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The Government Inspector, a play by Nikolai Gogol: A Critical Review of the Gossip of Zemlyanika

Within Nikolai Gogol’s The Government Inspector play, Artemi Philippovich Zemlyanika engages in gossip; Zemlyanika makes certain unconfirmed assertions about Judge Ammos Fyodorovich Lyapkin Tyapkin, Ivana Kuzmich Shpyokin, and Luka Lukich Khlopov. Although he serves alongside these three individuals within the local government, Zemlyanika speaks ill of these three colleagues. To this end, Zemlyanika claims that Judge Tyapkin has had illicit sexual liaisons with Pyotr Ivanovich Dobchinski’s wife. Further, Zemlyanika alleges that Shpyokin, the Postmaster, does not convey packages and letters to their intended destinations. Moreover, Zemlyanika claims that Khlopov encourages school children to adopt dangerous revolutionary ideals. This essay analyses The Government Inspector to highlight Zemlyanika’s gossiping habits based on the following behaviors: Zemlyanika claims that Judge Tyapkin has had illicit sexual liaisons with Dobchinski’s wife; Zemlyanika alleges that Shpyokin does not convey packages and letters to their intended destinations; and Zemlyanika claims that Khlopov encourages school children to adopt dangerous revolutionary ideals. By claiming that Judge Tyapkin has had illicit sexual liaisons with Dobchinski’s wife, Zemlyanika engages in gossip. In this regard, Zemlyanika alleges that, whenever Dobchinski is away, Judge Tyapkin and Dobchinski’s wife engage in informal discussions. Thanks to these informal discussions, Judge Tyapkin has impregnated Dobchinski’s wife. As a result, Dobchinski’s wife has borne children who resemble Judge Tyapkin (Gogol & Sykes, 1892).

Interestingly, Zemlyanika does not provide proof to confirm that Judge Tyapkin has actually had illicit sexual affairs with Dobchinski’s wife. Given this lack of substantiating evidence, Zemlyanika engages in gossip. Moreover, Zemlyanika carries on his gossiping habits by alleging that Shpyokin, the Postmaster, does not convey packages and letters to their intended destinations. As the Postmaster for the District, Shpyokin should ensure that packages and letters are delivered to the intended destinations in a prompt manner. By claiming that Shpyokin does not execute this duty (Ibid.), Zemlyanika suggests that Shpyokin is a rogue Postmaster. Strikingly, Zemlyanika does not provide any evidence to confirm that Shpyokin actually engages in this malpractice. Given this lack of substantiating proof, it is clear that Zemlyanika’s allegations constitute gossip. Zemlyanika carries on habit of engaging in gossip by claiming that Khlopov encourages school children to adopt dangerous revolutionary ideals. In this regard, Khlopov is the Director of Schools in the District. By holding this position, Khlopov is a representative of the federal government within the District and should thus advance government agendas. Nevertheless, Zemlyanika claims that Khlopov breaches federal government principles by encouraging children to embrace anti-government revolutionary principles (Ibid.). Interestingly, Zemlyanika does not provide proof to affirm that Khlopov actually engages in this breach of government principles. Considering this lack of substantiating evidence, Zemlyanika merely engages in gossip.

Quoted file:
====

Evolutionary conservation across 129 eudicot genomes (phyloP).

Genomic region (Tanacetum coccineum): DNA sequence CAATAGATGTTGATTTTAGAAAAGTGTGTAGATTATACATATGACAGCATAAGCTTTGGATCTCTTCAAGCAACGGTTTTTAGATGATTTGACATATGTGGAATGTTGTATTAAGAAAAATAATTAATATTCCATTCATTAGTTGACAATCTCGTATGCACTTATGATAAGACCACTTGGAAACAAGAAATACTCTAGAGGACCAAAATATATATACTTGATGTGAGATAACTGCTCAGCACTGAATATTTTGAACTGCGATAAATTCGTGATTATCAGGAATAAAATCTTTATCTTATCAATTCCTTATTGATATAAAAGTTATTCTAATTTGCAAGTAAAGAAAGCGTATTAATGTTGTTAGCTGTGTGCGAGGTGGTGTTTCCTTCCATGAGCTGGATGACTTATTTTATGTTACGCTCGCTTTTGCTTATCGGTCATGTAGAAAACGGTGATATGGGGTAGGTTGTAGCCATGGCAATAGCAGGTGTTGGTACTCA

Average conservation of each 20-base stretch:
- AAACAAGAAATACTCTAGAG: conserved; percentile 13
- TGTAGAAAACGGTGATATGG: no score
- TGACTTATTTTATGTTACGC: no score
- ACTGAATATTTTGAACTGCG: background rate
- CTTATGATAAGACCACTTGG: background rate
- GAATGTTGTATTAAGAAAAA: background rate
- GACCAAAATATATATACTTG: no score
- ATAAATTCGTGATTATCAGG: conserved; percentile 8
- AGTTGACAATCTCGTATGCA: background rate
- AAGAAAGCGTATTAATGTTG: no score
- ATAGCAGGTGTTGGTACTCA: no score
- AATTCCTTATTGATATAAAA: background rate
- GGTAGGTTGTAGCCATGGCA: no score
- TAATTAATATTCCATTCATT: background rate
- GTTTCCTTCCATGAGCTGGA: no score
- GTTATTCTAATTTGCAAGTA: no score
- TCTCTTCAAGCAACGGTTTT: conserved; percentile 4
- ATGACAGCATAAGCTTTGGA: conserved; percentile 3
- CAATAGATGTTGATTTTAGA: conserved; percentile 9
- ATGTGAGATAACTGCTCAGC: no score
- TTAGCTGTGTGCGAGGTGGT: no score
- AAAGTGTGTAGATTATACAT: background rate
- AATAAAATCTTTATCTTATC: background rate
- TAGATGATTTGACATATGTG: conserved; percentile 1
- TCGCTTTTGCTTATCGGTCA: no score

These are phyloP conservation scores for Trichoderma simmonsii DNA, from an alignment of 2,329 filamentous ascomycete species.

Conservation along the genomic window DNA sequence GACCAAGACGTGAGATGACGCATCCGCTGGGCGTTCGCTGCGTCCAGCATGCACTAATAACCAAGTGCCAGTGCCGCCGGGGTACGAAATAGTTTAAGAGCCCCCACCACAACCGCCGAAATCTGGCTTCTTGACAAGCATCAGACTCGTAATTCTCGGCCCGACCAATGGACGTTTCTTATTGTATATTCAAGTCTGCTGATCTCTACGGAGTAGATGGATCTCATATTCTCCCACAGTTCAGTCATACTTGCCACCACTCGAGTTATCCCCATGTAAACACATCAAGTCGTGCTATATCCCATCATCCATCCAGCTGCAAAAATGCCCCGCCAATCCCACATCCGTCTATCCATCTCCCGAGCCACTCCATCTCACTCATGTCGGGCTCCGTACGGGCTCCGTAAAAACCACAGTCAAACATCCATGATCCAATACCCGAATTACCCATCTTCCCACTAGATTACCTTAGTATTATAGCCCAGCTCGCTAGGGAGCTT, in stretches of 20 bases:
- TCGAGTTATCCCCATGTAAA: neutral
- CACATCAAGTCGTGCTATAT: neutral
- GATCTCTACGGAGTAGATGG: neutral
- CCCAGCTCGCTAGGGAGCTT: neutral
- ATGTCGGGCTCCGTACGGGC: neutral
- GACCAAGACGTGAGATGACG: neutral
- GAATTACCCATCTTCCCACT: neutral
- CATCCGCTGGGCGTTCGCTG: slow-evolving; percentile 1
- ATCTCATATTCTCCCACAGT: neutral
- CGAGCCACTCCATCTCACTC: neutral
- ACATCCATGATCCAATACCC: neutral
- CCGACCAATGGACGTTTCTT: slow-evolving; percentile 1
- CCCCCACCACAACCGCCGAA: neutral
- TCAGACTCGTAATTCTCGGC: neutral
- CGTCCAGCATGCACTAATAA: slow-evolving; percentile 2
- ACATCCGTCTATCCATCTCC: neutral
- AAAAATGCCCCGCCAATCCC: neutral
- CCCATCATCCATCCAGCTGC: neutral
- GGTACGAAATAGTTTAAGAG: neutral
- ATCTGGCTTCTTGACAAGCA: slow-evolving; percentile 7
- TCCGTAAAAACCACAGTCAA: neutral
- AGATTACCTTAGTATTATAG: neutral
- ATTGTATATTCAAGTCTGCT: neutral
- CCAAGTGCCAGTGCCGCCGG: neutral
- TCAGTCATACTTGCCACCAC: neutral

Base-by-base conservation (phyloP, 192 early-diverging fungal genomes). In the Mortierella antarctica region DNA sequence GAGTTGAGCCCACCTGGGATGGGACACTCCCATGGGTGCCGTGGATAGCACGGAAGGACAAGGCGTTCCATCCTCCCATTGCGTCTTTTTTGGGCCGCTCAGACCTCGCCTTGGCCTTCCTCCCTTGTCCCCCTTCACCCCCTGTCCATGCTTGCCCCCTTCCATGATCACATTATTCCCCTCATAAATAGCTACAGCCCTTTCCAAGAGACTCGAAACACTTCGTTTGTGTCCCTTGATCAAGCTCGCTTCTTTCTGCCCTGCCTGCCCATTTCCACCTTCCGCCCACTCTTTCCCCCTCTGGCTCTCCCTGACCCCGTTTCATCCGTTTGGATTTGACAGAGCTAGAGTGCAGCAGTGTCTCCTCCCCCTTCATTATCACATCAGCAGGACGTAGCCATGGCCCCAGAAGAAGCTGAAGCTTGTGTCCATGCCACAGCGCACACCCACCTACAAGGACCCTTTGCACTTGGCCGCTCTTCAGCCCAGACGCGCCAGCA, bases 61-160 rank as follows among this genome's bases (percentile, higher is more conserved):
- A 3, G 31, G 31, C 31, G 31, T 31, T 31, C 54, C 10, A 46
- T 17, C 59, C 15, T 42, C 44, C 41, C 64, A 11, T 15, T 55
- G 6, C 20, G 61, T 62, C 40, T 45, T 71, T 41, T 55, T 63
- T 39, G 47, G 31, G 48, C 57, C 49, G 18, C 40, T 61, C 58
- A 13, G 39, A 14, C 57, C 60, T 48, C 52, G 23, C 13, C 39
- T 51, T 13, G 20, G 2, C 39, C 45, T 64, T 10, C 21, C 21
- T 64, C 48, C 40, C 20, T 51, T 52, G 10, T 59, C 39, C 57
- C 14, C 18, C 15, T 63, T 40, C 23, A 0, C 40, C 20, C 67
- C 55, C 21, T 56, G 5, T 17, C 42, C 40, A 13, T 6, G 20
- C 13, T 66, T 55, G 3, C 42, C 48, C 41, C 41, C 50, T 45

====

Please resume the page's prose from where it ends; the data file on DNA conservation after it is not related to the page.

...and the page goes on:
In conclusion, within The Government Inspector, Zemlyanika engages in gossip in several ways. For example, Zemlyanika claims that Judge Tyapkin has had illicit sexual liaisons with Dobchinski’s wife. Moreover, Zemlyanika alleges that Shpyokin does not convey packages and letters to their intended destinations. Further, Zemlyanika claims that Khlopov encourages school children to adopt dangerous revolutionary ideals. It is interesting that, through gossip, Zemlyanika engages in war with fellow government officials. With this concept in mind, it would be insightful to investigate the conduct of Russian government officers within the late 1800s.

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